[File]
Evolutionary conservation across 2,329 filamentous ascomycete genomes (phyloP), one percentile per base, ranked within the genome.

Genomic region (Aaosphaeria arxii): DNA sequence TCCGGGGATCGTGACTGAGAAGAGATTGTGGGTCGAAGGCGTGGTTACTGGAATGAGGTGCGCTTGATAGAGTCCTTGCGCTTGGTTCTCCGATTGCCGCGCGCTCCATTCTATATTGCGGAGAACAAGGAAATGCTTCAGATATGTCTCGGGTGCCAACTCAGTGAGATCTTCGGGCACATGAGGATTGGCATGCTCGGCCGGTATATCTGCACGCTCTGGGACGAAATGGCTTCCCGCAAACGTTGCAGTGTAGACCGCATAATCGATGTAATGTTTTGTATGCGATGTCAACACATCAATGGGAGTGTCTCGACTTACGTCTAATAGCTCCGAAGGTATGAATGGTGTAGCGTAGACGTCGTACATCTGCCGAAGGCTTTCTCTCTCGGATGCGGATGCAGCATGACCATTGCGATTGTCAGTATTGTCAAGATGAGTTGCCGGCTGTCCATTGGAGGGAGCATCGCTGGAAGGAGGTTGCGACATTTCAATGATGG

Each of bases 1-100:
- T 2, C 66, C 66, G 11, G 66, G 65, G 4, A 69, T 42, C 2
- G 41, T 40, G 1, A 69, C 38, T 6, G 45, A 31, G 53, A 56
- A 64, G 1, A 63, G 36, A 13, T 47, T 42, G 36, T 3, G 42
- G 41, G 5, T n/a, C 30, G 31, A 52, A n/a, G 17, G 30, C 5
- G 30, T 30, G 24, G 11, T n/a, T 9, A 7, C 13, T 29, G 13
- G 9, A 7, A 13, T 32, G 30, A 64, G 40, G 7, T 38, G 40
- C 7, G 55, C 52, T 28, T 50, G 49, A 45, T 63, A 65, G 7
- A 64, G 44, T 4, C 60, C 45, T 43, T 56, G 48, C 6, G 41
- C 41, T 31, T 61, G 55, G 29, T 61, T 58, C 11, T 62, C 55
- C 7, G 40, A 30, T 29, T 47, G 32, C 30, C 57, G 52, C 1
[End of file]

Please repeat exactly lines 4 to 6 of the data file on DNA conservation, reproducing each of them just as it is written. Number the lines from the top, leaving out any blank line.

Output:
- T 2, C 66, C 66, G 11, G 66, G 65, G 4, A 69, T 42, C 2
- G 41, T 40, G 1, A 69, C 38, T 6, G 45, A 31, G 53, A 56
- A 64, G 1, A 63, G 36, A 13, T 47, T 42, G 36, T 3, G 42